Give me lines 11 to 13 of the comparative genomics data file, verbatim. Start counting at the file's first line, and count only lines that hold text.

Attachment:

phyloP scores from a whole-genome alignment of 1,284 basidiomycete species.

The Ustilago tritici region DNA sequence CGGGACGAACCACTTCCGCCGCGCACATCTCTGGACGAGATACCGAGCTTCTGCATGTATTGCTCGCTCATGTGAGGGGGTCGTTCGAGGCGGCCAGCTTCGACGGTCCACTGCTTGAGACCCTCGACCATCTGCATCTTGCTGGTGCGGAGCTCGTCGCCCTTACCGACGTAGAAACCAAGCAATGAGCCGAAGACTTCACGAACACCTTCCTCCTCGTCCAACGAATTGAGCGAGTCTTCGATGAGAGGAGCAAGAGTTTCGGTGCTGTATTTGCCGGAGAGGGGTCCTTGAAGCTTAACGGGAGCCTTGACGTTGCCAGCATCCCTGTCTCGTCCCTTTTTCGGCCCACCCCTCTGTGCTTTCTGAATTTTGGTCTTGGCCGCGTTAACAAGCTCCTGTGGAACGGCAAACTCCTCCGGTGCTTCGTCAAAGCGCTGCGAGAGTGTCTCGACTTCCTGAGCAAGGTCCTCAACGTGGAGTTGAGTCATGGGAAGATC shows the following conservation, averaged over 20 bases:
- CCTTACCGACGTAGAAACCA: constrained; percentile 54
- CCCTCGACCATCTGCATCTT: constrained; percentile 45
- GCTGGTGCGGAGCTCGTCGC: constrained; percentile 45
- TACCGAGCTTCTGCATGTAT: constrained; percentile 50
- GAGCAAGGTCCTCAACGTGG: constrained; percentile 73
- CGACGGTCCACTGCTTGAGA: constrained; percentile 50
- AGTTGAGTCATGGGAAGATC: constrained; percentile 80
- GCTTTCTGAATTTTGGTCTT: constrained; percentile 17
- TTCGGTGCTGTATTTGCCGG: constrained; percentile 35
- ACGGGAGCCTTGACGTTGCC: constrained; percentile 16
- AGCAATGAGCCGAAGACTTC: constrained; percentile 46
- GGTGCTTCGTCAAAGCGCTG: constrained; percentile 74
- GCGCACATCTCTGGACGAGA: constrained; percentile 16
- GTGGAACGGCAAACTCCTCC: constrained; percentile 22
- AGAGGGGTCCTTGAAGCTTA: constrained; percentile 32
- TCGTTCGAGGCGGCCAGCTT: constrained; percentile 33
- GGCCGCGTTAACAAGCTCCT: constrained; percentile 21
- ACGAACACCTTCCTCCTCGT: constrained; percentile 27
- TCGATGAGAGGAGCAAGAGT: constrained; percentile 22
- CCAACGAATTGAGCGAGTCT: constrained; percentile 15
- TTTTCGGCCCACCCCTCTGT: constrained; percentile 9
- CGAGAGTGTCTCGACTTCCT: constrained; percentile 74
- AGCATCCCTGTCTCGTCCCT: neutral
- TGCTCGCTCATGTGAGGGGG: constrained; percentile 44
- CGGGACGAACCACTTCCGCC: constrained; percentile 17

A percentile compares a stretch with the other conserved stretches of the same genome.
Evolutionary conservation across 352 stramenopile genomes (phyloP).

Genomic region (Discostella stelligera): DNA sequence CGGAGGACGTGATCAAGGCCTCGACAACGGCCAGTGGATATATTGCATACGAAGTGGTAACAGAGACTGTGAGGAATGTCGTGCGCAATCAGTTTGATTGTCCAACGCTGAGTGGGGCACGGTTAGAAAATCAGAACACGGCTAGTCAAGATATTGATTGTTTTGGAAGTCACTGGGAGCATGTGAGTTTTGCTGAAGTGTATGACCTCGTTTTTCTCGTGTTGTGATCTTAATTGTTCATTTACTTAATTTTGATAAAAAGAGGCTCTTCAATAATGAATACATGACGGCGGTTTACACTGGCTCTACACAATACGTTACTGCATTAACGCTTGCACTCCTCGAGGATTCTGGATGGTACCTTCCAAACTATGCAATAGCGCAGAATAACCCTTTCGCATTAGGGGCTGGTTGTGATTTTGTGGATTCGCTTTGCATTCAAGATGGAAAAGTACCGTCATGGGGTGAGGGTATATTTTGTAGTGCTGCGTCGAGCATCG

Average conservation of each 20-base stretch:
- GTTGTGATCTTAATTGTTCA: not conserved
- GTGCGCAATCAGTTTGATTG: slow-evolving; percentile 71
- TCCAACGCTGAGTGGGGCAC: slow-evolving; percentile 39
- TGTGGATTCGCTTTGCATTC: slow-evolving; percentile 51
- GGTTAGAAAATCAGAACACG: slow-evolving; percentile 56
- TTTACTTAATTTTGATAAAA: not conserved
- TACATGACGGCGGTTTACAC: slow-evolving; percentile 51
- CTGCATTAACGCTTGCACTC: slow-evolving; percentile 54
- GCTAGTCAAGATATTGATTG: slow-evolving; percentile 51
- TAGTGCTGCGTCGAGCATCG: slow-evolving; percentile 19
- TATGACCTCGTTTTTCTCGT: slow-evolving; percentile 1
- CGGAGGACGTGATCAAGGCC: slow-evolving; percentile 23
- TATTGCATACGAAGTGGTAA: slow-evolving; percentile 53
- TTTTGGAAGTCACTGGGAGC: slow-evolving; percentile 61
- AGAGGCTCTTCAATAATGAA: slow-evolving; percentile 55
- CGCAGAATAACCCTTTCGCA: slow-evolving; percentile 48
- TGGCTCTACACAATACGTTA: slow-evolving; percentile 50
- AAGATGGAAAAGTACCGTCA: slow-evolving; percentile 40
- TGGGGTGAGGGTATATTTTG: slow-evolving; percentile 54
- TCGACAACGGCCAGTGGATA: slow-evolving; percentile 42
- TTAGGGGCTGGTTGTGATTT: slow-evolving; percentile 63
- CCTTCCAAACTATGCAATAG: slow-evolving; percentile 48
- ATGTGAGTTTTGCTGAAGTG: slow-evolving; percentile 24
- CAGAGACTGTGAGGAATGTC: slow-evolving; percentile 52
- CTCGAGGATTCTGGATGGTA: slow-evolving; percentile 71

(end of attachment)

- TTCGGTGCTGTATTTGCCGG: constrained; percentile 35
- ACGGGAGCCTTGACGTTGCC: constrained; percentile 16
- AGCAATGAGCCGAAGACTTC: constrained; percentile 46